Eliza asked me how I felt after the last blog post where I typed up some of the internal conversation in my head. It's not something I actually reflected on much at the time. After writing down on paper what I could hear, I went straight to sleep (a coping mechanism or was it just the relief of getting it down on paper?) and after typing it up on the blog I didn't hang around long to ponder my feelings either.
So how do I feel? Erm, OK? OK, so maybe I am just a bit detached from it all. I think I have to be that way. When I see things like that on paper, I either will get freaked out and fall into the vicious trap of alternating between 'what the fuck happened to me?' and 'what the fuck is wrong with me that I would make something like that up?' or the alternative is to not think about it. Quite often these days it is the latter and because I have done this writing exercise several times now, I'm just not so shocked by what I see on paper. I just acknowledge that it's there but try to avoid thinking about it too much. Sometimes I don't even acknowledge the writing and just forget I even did it.
The first time I did this writing exercise was very different. I had no idea about dissociative identity disorder. I knew about dissociation, because it had been happening to me and my psychologist had explained what it was (I had just put it all down to 'one of those things' that you can't explain. I still have a few of those things. Maybe they are all part of this? Note to self: add that question to the list for T) but DID?... multiple personality disorder? OK so I'd heard of the latter condition, but I knew no more than your average naive, clueless individual. I would have sooner believed I had undiscovered special flying powers than think I could have DID and not know about it.
I had been talking with the psychologist and somehow the topic of the chatter in my head came up. I was quite taken aback to hear the psychologist telling me that no, not everyone does have this going on in their heads. He asked me what the voices were saying and this got me thinking (or listening).
So that night, I sat down and really tried to listen to what they were saying. To be honest, I'd never taken all that much notice of them before as I just thought it was my mind processing all the shit of life in the background. I got a pen and paper and wrote down whatever words I could make out and as I did so, it became easier to hear what was being said and, like the other day, it wasn't nice. Only, unlike the other day, I had no idea that this stuff was coming from some other parts of me that I wasn't connected to and it scared me out of my whits.
I still remember sitting on the floor in the living room in the middle of the night with the papers, too scared to leave the room but wanting to run up to Adam and pull his arms around me and cry. I wanted to tear up the papers and pretend they never existed but I knew it was important I shared what had been written with the psychologist. I knew this was some kind of breakthrough even if it felt like I was breaking through the walls to hell.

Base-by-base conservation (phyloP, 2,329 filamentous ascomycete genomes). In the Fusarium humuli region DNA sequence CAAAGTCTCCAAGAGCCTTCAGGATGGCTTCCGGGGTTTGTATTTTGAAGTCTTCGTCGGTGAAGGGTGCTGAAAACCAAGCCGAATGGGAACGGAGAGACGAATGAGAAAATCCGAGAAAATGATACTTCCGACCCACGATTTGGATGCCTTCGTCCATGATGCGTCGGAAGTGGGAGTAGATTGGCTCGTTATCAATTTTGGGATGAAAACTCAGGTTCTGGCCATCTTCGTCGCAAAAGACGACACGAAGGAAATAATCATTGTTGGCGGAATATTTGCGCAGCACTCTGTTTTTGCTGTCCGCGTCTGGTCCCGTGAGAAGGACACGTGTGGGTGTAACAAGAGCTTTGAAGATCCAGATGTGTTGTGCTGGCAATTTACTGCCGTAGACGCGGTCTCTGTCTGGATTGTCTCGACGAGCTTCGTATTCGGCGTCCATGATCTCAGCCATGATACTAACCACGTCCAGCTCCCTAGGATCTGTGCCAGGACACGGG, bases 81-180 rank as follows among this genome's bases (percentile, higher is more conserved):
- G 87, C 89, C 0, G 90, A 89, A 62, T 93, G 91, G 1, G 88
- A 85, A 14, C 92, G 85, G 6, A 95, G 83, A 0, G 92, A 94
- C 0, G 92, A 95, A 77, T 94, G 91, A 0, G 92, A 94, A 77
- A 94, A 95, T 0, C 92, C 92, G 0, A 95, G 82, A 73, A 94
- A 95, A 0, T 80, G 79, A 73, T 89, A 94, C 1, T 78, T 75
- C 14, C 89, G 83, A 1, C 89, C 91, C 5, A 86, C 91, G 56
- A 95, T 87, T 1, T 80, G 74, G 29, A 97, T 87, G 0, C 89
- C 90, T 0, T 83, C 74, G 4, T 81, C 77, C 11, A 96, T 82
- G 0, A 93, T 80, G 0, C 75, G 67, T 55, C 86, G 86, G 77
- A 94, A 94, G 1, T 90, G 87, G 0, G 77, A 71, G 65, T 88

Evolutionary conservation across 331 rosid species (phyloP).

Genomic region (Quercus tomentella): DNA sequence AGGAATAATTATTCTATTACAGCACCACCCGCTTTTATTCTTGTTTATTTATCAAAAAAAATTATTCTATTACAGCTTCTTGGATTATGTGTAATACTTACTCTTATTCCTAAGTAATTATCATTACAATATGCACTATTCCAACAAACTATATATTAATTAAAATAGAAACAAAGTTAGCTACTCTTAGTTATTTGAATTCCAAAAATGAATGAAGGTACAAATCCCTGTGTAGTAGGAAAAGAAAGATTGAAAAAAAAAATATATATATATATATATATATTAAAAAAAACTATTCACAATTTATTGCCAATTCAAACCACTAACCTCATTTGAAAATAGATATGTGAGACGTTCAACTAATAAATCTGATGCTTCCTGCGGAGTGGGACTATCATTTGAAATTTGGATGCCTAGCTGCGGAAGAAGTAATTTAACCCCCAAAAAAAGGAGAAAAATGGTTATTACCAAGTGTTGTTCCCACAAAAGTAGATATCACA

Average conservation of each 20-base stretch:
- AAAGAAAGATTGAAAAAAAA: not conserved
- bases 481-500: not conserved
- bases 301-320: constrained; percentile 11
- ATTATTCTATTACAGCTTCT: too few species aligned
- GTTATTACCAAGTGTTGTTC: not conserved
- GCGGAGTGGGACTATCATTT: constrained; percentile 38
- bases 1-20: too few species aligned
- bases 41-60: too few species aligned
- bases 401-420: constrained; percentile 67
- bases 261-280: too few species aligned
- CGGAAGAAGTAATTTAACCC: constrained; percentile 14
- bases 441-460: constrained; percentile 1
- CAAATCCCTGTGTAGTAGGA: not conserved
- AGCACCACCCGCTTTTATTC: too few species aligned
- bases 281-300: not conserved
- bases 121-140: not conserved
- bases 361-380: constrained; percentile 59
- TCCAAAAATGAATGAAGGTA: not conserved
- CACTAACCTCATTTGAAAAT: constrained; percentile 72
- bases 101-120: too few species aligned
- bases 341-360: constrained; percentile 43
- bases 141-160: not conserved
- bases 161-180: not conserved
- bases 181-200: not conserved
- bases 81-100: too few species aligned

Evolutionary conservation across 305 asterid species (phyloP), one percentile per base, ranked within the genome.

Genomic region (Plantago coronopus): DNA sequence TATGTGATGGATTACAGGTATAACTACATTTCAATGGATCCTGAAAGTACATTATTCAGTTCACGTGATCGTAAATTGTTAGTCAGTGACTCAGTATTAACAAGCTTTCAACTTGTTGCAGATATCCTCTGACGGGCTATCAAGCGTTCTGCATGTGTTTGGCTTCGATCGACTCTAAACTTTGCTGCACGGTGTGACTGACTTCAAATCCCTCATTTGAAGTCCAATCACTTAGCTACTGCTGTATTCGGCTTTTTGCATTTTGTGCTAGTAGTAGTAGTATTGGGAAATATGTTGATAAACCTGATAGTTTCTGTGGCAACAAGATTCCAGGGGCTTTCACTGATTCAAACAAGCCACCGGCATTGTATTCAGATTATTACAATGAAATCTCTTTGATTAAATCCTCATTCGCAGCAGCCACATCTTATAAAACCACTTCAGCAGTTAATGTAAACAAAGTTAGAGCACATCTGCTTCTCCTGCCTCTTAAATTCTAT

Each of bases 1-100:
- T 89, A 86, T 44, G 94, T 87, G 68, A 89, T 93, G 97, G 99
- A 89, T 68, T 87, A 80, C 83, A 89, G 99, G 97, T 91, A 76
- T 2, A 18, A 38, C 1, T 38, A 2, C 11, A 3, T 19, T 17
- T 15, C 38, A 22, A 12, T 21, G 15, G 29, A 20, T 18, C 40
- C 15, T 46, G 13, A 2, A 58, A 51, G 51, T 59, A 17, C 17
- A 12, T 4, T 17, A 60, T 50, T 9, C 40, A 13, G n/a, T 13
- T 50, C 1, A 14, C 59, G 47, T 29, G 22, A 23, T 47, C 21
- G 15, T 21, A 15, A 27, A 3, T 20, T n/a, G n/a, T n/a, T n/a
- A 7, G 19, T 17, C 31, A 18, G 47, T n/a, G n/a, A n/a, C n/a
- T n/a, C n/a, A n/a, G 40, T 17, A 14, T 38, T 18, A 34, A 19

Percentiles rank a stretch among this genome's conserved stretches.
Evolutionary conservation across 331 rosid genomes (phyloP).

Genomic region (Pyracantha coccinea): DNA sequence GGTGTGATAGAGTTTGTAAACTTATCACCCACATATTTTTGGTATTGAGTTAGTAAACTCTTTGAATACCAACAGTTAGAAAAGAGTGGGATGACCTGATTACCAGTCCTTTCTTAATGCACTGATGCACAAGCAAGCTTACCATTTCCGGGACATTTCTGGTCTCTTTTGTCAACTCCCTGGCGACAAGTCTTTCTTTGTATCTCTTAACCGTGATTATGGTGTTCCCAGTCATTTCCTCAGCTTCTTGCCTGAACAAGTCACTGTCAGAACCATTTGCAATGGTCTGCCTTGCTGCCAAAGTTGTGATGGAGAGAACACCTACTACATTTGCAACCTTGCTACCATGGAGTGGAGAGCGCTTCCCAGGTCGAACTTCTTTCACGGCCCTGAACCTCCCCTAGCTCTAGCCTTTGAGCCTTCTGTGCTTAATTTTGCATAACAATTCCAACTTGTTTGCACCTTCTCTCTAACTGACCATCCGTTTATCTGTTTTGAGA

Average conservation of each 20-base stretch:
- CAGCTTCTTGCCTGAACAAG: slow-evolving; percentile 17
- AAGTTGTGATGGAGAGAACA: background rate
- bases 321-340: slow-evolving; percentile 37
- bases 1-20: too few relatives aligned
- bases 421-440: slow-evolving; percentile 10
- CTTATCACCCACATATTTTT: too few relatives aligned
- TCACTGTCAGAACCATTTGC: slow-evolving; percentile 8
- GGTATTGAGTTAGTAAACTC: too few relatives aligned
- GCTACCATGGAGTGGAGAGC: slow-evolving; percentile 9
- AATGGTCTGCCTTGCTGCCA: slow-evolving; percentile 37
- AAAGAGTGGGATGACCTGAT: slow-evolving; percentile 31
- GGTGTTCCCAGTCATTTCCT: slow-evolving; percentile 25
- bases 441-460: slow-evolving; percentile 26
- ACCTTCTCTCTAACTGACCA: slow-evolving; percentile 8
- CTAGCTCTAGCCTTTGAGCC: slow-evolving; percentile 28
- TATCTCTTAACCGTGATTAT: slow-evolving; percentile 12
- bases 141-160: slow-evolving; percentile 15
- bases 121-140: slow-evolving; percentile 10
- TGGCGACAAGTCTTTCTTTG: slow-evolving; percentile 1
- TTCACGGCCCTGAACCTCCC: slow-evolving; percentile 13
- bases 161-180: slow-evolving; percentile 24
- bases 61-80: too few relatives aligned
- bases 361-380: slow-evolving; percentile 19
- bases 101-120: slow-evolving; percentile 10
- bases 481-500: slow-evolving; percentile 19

I put the papers in an envelope and left them with a note in the psychology department for my psychologist. In the note I explained that I needed to get them out of my house and that I was really freaked out and I asked if the psychologist could ring me, which he did. I don't really know what I needed from him. I think I just needed comfort and reassurance that I wasn't crazy. At the time I felt let down by the conversation. He said that what I was going through wasn't unusual and happens to other people. I think he was talking about the voices thing but I just felt he was being really patronising about the depression that was affecting me. What I heard was: 'a lot of people are depressed so get over it'. I couldn't see how telling me that other people feel the same way could possibly help me in the slightest. In hindsight I feel pretty sure that's not what he was saying at all. He didn't offer anything in the way of an explanation and just kept saying we'd 'talk about it on tuesday'. I felt alone.
When Tuesday came, he had some questions about the things I had written, but I don't remember getting any answers. I don't know how many weeks later it was that he drew me a diagram of the inside of my mind which consisted of various circles, some of which were near each other and some which were very separate. There may also have been some that overlapped. He explained that these were parts of me and that somehow they had become more separated than usual. That was a light bulb moment. Well, in some ways it was a light bulb moment, in that it helped me make sense of myself; yet in another way it was like I already knew it and was just getting something confirmed to me at last.
I was always (am always) reserved in therapy but at that moment I wanted so much to leap up and grab the psychologist and hug him and thank him for drawing the inside of my head and explaining 'me' to myself in a way no one ever had before.
I know I could cope now though. I can tolerate the writings. They still confuse me and would freak me out if I let them, but I keep it at an intellectual level and try not to analyse things. In short, I just don't allow myself to feel anything about them.